NEW MUSIC: And now for something completely different…
British rock and east coast folk rock are taken out for a walk and then stood on their head by two artists – the Arctic Monkeys, whose fourth album was released last week, and Cape Bretoner Carmen Townsend, who’s coming to Edmonton later this week.
The Arctic Monkeys’ new album title, “Suck It and See” is apparently a common phrase in the United Kingdom referring to boiled candies. However, in the United States in particular, it’s been problematic, and has resulted in Walmart and other retailers placing a large black sticker over the offending words.
Be that as it may, it’s gained the band a little extra exposure for their fourth studio album. The band, whose first offering was the fastest-selling debut album in British music history, has also done fairly well in North America in the past, with songs like “I Bet You Look Good on the Dancefloor” and “Crying Lightning”.
On this album, the band does a particularly fine job of varying arrangements and tossing unexpected twists at the listener. Instead of the usual guitar and drum-work one would expect from a rock band such as this, they continually change pace, and the guitars in particular are used in a myriad of ways. One could envision other bands following the same trade route across a sea as everyone else, but the Arctic Monkeys have decided with this album to skirt the outer edges, take the road less traveled if you will. It’s a welcome change for a rock album.
The album starts off with “She’s Thunderstorms”, a melodramatic, pace-changing track that instantly makes you want to tap your toe and sing along with the chorus – you’ll likely be singing this song to yourself for days. The first single, “Don’t Sit Down Cause I’ve Moved Your Chair”, finds lead vocalist Alex Turner discussing ideas on how to increase the risk in your life to have more fun, such as “go into business with a grizzly bear” (not recommended, by the way), and “break a mirror / roll the dice / run with scissors”. “Reckless Serenade” is another entertaining foray through various changes of pace.
The Arctic Monkeys are never going to be accused of being cerebral or deep. However, the twelve songs they’ve put together on this album combine the common elements of Brit-rock with alluring and unexpected guitar hooks and melodies that make for a highly entertaining album – in fact, it may be their best work to date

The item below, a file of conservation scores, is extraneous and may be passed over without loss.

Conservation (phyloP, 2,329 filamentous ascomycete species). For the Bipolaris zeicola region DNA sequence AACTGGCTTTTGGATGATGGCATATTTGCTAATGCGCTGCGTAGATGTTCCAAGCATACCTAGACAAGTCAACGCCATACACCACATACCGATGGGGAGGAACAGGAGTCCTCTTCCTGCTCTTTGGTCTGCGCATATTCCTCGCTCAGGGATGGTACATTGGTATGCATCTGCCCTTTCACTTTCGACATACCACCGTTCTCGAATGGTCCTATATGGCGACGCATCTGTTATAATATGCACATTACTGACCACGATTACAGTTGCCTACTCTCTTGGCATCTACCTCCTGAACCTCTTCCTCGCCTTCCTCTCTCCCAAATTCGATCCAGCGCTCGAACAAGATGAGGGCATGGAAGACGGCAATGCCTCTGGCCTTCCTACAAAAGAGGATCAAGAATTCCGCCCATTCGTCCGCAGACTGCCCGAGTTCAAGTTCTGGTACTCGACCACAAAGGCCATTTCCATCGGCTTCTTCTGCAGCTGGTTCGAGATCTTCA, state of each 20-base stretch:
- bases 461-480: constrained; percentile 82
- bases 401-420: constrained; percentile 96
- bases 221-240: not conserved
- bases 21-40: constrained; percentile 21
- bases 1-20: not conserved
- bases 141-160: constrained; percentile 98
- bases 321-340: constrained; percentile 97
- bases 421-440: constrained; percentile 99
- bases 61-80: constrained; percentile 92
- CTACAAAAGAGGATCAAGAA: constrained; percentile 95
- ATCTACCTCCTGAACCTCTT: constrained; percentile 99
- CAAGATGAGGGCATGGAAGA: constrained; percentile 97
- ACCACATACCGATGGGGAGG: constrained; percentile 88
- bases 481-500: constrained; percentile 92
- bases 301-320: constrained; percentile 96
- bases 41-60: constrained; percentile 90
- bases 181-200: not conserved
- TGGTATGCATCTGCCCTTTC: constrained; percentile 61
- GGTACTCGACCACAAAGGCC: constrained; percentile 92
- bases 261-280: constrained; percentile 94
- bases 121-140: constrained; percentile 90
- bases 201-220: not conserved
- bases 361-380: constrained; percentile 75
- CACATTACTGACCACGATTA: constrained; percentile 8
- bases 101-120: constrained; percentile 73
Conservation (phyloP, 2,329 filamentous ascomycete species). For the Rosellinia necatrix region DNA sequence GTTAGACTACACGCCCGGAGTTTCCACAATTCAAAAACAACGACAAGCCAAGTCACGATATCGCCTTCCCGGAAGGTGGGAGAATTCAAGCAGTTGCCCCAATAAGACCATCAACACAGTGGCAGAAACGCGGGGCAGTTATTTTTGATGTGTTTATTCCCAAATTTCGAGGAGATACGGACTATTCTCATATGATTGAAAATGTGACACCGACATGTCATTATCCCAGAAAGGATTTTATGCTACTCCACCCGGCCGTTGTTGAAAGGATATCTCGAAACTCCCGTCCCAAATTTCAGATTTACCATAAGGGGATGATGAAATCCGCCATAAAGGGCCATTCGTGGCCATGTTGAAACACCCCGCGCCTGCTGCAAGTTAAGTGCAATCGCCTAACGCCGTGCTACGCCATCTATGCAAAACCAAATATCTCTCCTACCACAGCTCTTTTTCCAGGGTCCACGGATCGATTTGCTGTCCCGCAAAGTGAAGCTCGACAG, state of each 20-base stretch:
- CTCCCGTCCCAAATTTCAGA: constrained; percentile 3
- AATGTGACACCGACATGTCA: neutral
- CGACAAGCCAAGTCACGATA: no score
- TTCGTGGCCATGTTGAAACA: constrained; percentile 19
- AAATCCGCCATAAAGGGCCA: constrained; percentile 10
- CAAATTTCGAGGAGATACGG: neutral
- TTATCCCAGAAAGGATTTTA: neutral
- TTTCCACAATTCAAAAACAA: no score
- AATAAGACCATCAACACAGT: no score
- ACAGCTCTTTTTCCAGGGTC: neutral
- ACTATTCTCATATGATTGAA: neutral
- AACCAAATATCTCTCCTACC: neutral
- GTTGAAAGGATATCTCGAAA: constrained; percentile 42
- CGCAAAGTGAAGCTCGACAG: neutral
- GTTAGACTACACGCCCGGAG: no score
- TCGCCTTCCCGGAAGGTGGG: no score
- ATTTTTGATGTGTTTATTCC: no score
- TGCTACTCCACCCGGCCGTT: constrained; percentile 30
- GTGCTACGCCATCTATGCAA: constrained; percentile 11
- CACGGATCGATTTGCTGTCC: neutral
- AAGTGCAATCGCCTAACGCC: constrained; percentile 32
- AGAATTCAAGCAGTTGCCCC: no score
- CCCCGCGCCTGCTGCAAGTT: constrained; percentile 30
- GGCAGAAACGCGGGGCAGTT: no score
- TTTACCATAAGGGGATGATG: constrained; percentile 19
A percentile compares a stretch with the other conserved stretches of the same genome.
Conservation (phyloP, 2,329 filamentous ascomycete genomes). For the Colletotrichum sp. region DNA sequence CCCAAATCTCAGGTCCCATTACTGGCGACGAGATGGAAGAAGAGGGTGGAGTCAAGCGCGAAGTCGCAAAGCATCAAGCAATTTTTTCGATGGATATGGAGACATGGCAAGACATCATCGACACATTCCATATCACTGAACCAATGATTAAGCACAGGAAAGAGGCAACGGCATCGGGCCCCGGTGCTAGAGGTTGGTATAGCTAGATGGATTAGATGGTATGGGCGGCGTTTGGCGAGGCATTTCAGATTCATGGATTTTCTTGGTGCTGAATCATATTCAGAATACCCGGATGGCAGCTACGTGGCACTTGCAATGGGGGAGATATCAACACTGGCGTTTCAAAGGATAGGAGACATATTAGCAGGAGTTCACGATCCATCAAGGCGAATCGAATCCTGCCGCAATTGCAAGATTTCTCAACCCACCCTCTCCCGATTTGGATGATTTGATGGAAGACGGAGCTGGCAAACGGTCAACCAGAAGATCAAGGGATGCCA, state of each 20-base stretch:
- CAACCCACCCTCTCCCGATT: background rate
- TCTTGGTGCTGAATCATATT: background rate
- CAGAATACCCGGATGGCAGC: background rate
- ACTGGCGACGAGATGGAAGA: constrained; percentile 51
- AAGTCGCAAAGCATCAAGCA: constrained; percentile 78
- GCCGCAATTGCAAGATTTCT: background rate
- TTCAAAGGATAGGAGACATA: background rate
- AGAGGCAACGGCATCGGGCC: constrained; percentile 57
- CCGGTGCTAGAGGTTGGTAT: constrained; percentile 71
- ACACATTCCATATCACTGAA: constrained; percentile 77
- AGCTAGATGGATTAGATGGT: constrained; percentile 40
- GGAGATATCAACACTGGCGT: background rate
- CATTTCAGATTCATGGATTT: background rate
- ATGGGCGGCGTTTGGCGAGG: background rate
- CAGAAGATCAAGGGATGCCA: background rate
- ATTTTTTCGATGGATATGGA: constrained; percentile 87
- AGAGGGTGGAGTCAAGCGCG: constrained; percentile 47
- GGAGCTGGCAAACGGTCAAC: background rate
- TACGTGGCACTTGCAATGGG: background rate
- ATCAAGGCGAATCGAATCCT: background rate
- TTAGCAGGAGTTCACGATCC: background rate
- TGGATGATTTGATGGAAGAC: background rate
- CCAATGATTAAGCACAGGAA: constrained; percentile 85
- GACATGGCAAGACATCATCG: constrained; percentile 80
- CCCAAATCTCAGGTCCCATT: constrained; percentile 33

Cape Breton’s Carmen Townsend released her debut studio album called “Waitin’ and Seein’” earlier this year, but it’s escaped notice out here in the west – which is unfortunate, because this redheaded dynamo is an amazing singer, songwriter, and lyricist.
“Waitin’ and Seein’” was produced by Gordon Gano (Violent Femmes), and is raw, unabated indie rock meshed perfectly with folk and folk rock. The album starts out hard and fast with “River Rat”, slows down for “Nothing Lasts Forever”, then cranks up the volume again for “Hands and Mouth”. “Start All Over” is another extraordinary rocker, which then flows into an interesting menagerie of guitar sounds on the more acoustic title track “Waitin’ and Seein’”.
Throughout the album, there’s not one weak track, a consistency that’s rarely matched by any album in this day and age of the downloadable single. The ten tracks seamlessly weave together like fine sand on a tropic beach, a singer-songwriter style that is distinctly reminiscent of Brandi Carlile, but includes other significant influences, including east coast rock, with the beautiful melodies backed up by searing guitars.
Townsend started a Canada-wide tour a couple weeks ago, but not before her regular drummer broke his hand the day before it was supposed to start. Thankfully, she found another fabulous drummer that’s stepped in, and Townsend and her band will play the Wunderbar here in Edmonton this Thursday, June 16 – definitely a gig worth checking out.